Although there are exceptional cases (geniuses) to which those Ads fit perfectly, for the rest of us, terrestrials in permanent evolution, practical realistic methods must be followed. And what I mean with realistic is that you and nobody else must commit to define general and specific plans, and then start taking actions:
Good intentions with no actions are useless!
So, if you are really serious about learning Mandarin Chinese, start by defining When you want to study:
- Which days? Mondays, Wednesdays, Weekdays, Weekends or every day?
- How many hours per day? One, two, four or more?
- How long would you like to formally study? Six months, one year, two years or longer? This is also very important to allocate formal study sessions because the learning process is endless. We are constantly learning, or at least, we must be permanently learning.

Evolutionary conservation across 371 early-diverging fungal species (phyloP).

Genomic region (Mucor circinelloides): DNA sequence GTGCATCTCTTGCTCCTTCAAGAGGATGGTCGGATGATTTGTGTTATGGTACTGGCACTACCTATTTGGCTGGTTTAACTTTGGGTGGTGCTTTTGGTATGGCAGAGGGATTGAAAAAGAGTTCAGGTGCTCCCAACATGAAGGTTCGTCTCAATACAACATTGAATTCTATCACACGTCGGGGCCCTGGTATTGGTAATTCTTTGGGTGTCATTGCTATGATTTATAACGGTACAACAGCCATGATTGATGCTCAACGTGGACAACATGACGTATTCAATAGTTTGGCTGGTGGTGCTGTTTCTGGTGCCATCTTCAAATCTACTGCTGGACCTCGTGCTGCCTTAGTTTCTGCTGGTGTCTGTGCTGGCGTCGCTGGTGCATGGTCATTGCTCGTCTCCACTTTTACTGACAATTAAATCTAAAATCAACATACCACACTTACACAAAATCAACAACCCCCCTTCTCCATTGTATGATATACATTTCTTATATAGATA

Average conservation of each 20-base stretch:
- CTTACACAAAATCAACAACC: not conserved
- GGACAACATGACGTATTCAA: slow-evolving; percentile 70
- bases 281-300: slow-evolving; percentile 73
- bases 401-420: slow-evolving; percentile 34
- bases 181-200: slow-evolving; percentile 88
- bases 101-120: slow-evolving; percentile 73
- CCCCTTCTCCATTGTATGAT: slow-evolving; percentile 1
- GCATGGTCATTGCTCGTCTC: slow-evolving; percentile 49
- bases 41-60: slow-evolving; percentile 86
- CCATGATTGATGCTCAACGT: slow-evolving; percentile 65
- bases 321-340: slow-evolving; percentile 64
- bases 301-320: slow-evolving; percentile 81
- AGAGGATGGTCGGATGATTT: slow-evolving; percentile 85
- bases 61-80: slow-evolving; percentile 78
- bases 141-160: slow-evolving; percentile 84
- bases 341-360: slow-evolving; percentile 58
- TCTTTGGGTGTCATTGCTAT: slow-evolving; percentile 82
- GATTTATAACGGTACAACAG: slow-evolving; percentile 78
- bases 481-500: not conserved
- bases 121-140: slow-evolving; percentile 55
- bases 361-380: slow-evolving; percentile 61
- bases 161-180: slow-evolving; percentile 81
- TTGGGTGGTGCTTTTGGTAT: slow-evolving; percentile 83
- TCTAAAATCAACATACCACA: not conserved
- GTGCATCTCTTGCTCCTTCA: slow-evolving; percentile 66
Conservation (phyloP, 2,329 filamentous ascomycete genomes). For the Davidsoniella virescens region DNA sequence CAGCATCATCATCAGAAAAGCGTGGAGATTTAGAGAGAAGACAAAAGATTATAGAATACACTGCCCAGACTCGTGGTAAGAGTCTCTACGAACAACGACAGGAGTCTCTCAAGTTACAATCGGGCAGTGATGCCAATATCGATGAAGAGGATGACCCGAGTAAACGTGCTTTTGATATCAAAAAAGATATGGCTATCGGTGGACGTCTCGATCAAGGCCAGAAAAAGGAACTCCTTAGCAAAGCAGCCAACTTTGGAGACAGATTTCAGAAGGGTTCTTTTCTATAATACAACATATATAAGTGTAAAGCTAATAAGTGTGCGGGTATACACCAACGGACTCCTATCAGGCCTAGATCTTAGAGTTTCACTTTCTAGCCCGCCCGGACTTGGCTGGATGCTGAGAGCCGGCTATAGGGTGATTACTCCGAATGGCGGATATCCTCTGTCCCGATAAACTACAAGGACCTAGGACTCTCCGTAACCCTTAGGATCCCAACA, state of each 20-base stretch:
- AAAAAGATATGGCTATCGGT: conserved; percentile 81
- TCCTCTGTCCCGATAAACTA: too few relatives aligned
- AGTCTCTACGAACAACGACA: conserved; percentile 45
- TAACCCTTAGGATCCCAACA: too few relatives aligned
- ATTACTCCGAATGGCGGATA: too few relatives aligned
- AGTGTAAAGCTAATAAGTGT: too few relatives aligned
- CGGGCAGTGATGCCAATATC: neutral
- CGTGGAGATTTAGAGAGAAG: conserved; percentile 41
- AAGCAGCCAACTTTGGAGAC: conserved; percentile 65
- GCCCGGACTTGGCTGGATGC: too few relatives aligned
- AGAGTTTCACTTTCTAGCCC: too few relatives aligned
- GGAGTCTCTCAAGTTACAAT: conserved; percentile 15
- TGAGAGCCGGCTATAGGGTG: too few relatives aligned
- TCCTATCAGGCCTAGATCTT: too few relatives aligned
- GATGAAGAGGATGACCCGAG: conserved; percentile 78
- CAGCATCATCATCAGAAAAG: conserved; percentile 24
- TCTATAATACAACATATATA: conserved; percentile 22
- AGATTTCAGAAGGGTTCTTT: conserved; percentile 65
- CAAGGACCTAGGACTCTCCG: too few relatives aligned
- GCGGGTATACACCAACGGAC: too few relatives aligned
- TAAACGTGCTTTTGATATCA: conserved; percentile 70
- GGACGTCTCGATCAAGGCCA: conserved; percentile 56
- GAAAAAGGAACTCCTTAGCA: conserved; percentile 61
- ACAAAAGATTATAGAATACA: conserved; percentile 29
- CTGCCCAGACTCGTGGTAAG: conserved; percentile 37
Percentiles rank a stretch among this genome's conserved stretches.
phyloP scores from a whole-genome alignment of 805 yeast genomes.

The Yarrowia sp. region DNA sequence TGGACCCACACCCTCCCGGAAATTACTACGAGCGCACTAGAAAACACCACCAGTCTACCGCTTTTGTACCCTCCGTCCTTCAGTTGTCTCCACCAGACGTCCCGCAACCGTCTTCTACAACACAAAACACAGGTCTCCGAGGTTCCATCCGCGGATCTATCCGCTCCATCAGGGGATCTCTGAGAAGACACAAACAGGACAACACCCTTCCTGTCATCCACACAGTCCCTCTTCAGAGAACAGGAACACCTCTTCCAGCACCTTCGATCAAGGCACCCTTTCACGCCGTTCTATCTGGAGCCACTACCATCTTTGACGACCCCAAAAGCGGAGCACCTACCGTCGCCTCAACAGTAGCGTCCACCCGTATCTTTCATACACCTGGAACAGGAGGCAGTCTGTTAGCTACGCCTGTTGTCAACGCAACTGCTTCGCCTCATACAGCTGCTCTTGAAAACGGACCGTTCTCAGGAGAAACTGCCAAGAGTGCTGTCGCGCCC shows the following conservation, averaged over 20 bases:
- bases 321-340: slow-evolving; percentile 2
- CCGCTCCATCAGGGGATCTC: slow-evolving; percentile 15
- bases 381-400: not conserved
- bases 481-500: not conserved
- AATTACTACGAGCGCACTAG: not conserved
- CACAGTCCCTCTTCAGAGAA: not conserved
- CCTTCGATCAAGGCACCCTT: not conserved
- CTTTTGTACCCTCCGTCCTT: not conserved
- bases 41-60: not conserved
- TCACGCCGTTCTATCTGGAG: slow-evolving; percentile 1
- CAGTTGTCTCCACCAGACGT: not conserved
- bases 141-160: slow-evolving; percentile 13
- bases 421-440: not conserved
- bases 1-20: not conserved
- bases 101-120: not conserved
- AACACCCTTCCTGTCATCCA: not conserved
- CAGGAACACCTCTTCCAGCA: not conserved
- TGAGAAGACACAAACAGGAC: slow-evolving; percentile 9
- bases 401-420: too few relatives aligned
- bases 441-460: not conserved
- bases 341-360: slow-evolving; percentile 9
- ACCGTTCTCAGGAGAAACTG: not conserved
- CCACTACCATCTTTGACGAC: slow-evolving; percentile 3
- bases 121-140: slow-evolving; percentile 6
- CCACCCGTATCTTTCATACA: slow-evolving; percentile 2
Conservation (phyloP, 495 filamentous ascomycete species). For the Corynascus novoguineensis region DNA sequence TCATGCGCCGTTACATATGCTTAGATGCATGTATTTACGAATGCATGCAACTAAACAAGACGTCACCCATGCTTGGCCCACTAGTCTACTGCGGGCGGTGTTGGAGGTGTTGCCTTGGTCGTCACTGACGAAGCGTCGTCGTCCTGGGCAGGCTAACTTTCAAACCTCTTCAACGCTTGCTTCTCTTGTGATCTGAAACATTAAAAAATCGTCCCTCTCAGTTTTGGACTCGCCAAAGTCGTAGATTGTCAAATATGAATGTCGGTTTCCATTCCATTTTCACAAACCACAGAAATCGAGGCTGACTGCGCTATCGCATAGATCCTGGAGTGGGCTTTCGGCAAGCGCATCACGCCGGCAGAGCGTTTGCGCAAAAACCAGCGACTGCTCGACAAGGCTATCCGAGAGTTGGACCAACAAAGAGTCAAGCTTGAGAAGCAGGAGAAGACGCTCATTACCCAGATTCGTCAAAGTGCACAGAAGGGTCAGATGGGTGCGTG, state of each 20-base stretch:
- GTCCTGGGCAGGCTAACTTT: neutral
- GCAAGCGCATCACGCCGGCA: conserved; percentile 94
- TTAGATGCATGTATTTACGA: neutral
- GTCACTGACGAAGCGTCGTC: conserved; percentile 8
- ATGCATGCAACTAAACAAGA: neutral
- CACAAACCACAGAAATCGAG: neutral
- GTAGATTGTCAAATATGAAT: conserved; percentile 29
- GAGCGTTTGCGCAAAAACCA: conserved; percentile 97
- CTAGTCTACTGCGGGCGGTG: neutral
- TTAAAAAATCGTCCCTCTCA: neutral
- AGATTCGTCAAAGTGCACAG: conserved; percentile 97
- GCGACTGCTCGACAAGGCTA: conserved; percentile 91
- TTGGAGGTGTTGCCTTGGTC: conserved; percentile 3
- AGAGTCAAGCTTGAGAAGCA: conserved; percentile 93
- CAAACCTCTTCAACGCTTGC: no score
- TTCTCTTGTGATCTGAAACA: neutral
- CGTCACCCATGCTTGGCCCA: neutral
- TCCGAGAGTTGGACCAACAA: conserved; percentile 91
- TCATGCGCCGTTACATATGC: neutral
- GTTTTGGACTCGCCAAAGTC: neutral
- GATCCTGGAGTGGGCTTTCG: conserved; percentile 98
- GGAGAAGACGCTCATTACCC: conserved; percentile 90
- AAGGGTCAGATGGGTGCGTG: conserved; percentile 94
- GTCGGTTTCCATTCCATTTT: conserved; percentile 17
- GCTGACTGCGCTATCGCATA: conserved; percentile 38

Not all people learn in the same way!
Ignoring this evidence is one of most severe weaknesses of traditional education systems where all students are enclosed in a room (the luckiest ones because many don’t even have a room) and they are “forced” to learn what the teachers (or the school) consider right and in the way the teachers (or the school) deem as correct.
So, I cannot generalize in this regard. I will provide what worked for me and has worked for other people as well. I advise you to judge by yourself and adopt what is more suitable for your specific situation.
Personally, I’m an early bird. That is, my brain functions more effectively on early mornings. For some reason, after 10 pm, I feel very tired and don’t like to carry out any “work-related” task. However, I have no issues at all to wake up at 3 am to start my day.